White Chocolate Macadamia Nut Cheesecake ~ The Tall and the Short of It

Tuesday (the day before the plumbing apocalypse) was National Cheesecake Day and we of course couldn’t let such a day go uncelebrated. I decided to tackle making my Cheesecake Factory Favorite and we invited a few friends over to join us in the gluttony. All of the copycat recipes didn’t seem quite right to me, so I combined a few recipes and crossed my fingers that it would pull through. Other than a bundt pan denting the top of the cake (I still don’t know which monkey is to blame), it was pretty near perfection. I recommend that everyone make one and after eating some generous slices, freeze the rest to be used in case of emergency.

Check out our food blog for the recipe and more enticing photos.



street_view(1)Remember how we killed our front lawn last summer? Well, we certainly didn’t forget. And Google certainly won’t let us forget either. They really should give you warning before they send out those Google cars that take pictures for street view . . . but I digress. After harnessing the power of the sun to kill everything in the front yard we rented a rototiller. It did it’s best to take Noel for a ride and at the end of our two hours the front yard was a sea of dirt clumps with withered grass remains poking out everywhere. It looked terrible. Later, we talked to Noel’s uncle who used to design gardens in Arizona and he recommended that we just rent a sod cutter next time since it would be quicker and give us a fresher start. Why we didn’t think to call him earlier, I’m not sure, but since we don’t have a time machine we just had to keep moving forward.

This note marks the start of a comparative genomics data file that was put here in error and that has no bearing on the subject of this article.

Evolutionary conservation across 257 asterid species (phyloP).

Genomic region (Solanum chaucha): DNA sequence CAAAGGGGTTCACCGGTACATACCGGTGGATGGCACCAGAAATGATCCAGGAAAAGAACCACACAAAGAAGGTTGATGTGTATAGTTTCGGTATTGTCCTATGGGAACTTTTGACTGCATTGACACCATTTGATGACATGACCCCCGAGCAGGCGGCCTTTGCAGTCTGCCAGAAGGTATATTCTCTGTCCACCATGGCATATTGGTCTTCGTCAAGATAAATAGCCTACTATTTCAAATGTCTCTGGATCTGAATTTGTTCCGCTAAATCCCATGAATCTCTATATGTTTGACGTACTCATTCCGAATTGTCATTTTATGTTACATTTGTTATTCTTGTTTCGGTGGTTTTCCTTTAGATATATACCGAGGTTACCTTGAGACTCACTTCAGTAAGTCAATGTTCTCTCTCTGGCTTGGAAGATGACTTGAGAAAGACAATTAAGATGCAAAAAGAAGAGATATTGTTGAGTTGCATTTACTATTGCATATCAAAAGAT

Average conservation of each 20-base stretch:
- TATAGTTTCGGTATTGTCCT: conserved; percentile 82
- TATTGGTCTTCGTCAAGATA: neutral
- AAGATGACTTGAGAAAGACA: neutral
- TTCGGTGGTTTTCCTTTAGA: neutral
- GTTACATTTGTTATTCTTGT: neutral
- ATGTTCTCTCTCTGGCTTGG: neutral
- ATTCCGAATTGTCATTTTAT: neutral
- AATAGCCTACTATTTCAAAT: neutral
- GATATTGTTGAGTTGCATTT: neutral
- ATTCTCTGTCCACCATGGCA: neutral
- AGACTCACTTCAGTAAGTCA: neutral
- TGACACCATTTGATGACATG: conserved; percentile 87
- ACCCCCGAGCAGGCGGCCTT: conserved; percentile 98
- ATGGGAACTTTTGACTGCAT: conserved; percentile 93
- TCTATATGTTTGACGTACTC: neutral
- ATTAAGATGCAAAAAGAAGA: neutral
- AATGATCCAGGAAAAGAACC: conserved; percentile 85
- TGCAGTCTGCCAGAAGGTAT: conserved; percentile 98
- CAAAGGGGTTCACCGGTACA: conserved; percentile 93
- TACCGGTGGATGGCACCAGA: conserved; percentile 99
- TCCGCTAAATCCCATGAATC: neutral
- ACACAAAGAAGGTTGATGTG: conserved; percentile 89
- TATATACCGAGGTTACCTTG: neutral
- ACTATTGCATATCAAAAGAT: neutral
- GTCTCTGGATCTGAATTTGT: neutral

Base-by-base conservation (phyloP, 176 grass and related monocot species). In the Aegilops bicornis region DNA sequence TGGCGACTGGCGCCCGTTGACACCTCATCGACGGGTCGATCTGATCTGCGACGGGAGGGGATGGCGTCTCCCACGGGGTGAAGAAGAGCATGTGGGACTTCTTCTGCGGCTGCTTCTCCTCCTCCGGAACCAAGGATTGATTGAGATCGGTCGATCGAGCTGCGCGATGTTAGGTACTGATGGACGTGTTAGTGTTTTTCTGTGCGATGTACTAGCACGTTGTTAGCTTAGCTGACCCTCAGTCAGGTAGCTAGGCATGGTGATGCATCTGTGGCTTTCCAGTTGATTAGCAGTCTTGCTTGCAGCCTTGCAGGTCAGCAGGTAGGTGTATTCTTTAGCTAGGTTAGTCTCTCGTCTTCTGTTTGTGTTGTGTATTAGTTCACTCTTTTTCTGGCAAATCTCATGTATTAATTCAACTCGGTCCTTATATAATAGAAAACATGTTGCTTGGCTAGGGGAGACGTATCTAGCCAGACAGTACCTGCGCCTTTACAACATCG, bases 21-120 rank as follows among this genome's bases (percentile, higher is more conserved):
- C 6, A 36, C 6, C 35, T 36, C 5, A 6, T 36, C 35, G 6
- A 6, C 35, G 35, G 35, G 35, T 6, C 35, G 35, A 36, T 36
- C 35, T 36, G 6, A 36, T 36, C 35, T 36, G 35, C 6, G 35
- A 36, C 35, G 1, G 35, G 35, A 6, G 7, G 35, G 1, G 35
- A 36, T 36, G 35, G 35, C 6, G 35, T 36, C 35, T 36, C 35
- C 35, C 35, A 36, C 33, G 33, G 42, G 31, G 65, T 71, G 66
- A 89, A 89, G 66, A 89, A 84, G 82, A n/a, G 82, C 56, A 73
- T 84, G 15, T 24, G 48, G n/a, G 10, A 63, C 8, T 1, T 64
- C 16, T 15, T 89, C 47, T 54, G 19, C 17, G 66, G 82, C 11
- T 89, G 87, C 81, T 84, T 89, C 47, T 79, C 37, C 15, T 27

Token Plants We picked up a few token plants in the fall hoping it would look like we were trying, but mostly the yard looked sparse and sad. I also planted close to 200 tulip bulbs and crossed my fingers that good things would come in the spring. The beginning of winter was really dry and we were praying for snow not just for the moisture, but so our yard wouldn’t look so hideous.

Dirty BabeAbundant snow this spring made it difficult to do much, but anytime the yard was uncovered I was out pulling weeds and turning under soil in preparation for the Garden in-a-Boxes we had ordered. Last weekend, the plants were finally ready for pick-up.

3-IMG_1026We spent several hours planting the fifty plants and were encouraged when several neighbors stopped to chat about how great our yard is looking. Our major work day coincided with one of our elderly neighbors driving his car onto another neighbor’s lawn in an inebriated state, so I think we have officially lost our title as the embarrassment of the neighborhood.

2-IMG_1040It’s nice to see progress on this project, but we still have a way to go. We’re on a waiting list for Buffalo Grass to plant concurrent with the tulips, are planning on building two big planter boxes, would like to buy some sort of a tree, have plans to plant some wildflowers on the side of the house, and are debating what type of path system we would like in the yard, but in the meantime at least the neighbors are talking to us again.


Everyday Use

Everyday Use